Tax changes you need to know about
16 November 2015
Reform of dividend taxation from April 2016
With effect from next April, the 10% dividend tax credit is abolished and instead, individuals will be entitled to a £5,000 dividend tax allowance. Dividends are taxed as before by adding them to the other income to see whether they fall into the basic rate, higher rate or additional rate bands. The first £5,000 is then covered by the dividend allowance and the excess becomes liable to tax at the following rates:
- 7.5% in the basic rate band (currently 0%)
- 32.5% in the higher rate band (currently 25%)
- 38.1% in the additional rate band (currently 30.6%)
This change is expected to raise around £2bn a year, primarily from owner managed businesses adopting a low salary high dividend extraction policy or from taxpayers with significant shareholdings.
For example an individual with a £8,000 salary and £40,000 of dividends will pay tax of £2,263 in 2015/16 increasing by £1,387 to £3,650 in 2016/17.
Advice on planning in the run up to the change will be essential.
Landlords – Plan ahead for changes in 2017
Tax changes announced in the last budget are likely to have a significant impact on returns from residential buy-to-let properties. The new rules do not apply to companies or to commercial property landlords.
Individuals can currently deduct the interest on borrowings used to purchase, renovate or provide working capital for their buy-to-let property when working out the profit for the year. Relief is applied at the appropriate rates ranging from 20% to 45% of the interest paid. These changes will see tax-relief for higher rate taxpayers reduce by a quarter each year until 2020 when tax relief will be limited to 20%. The new rules effectively restrict this relief to the basic rate of tax. It is important to note that there may be severe consequences for basic rate taxpayers too.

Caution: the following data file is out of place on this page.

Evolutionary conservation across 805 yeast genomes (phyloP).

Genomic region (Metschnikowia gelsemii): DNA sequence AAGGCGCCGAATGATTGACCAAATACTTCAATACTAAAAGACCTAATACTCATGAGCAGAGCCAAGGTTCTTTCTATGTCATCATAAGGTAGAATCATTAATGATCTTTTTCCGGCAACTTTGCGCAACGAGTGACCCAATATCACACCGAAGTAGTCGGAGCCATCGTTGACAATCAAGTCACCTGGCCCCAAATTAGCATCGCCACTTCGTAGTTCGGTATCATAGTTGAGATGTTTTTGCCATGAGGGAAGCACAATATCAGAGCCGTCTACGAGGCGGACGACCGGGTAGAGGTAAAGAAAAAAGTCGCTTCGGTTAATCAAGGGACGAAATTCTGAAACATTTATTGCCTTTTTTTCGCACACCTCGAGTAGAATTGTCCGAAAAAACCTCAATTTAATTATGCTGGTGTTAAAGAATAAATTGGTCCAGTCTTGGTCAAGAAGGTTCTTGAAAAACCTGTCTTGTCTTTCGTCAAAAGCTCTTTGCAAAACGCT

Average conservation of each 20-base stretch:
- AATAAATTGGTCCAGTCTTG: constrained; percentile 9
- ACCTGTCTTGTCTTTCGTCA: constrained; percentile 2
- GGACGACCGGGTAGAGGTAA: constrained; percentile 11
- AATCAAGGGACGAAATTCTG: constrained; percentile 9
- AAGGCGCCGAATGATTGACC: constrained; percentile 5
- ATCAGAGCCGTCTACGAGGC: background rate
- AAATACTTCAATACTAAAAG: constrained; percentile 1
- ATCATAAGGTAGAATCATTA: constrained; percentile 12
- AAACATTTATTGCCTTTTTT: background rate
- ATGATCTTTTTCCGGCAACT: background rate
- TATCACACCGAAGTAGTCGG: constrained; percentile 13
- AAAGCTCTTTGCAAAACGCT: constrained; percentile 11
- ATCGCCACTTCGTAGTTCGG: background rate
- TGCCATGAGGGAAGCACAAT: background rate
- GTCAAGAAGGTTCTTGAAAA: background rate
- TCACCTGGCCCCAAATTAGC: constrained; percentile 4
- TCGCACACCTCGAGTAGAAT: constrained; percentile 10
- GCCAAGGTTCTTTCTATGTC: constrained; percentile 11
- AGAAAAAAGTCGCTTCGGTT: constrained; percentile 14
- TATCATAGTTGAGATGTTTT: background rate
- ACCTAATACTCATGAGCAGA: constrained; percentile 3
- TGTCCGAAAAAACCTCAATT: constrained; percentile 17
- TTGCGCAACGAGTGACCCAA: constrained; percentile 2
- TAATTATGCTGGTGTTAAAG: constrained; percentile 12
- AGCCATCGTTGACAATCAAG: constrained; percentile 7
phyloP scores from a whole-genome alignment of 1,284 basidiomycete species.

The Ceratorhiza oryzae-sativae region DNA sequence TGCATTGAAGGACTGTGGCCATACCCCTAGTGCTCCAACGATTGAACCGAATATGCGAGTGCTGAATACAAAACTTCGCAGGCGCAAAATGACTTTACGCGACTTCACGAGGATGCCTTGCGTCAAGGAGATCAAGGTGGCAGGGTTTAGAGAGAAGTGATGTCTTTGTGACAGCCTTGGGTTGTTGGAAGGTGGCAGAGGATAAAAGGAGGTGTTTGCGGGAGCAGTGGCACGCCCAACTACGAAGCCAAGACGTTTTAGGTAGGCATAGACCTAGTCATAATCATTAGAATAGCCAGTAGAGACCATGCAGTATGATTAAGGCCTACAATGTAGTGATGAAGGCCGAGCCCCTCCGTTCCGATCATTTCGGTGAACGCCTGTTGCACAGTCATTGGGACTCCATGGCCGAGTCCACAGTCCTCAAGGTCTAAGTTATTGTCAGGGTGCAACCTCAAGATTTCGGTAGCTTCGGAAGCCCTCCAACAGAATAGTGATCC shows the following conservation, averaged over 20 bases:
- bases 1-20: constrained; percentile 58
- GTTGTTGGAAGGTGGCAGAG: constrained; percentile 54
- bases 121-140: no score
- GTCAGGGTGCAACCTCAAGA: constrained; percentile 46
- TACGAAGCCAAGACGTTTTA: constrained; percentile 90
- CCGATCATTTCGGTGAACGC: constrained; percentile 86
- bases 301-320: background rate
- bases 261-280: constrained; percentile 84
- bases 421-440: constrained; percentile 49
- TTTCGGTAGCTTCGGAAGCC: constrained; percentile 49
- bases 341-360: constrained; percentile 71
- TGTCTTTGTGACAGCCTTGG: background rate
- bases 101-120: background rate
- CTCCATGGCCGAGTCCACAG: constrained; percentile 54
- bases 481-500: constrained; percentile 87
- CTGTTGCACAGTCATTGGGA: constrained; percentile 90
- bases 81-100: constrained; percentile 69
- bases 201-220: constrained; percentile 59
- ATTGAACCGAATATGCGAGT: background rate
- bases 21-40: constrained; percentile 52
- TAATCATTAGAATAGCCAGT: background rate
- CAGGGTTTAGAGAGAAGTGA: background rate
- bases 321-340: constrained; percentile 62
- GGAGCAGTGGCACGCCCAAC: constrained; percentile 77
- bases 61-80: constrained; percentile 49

For example: A landlord has properties generating a profit before mortgage interest of £120,000. He pays mortgage interest of £85,000. Under the current rules, assuming he has no other taxable income, his tax liability would be approximately £4,880. Using the new rules he will have a tax liability of £24,403.
Main Residence Nil Rate Band for IHT
Since 2009/10 the nil rate band has been £325,000 and is frozen at this level until April 2021. There will be a new additional nil rate band when an estate includes a residential property that is passed on death to a direct descendant e.g. a child or grandchild. The new allowance commences on 6 April 2017 set initially at £100,000 rising by £25,000 each tax year to £175,000 in 2020/21.
The additional band can only be used in respect of one residential property which has, at some point, been a residence of the deceased. Any unused nil rate band may be transferred to a surviving spouse or civil partner. There is a tapered reduction for properties where the overall estate is valued at more than £2million.
To find out more about any of the above please speak with your usual French Duncan contact or email us.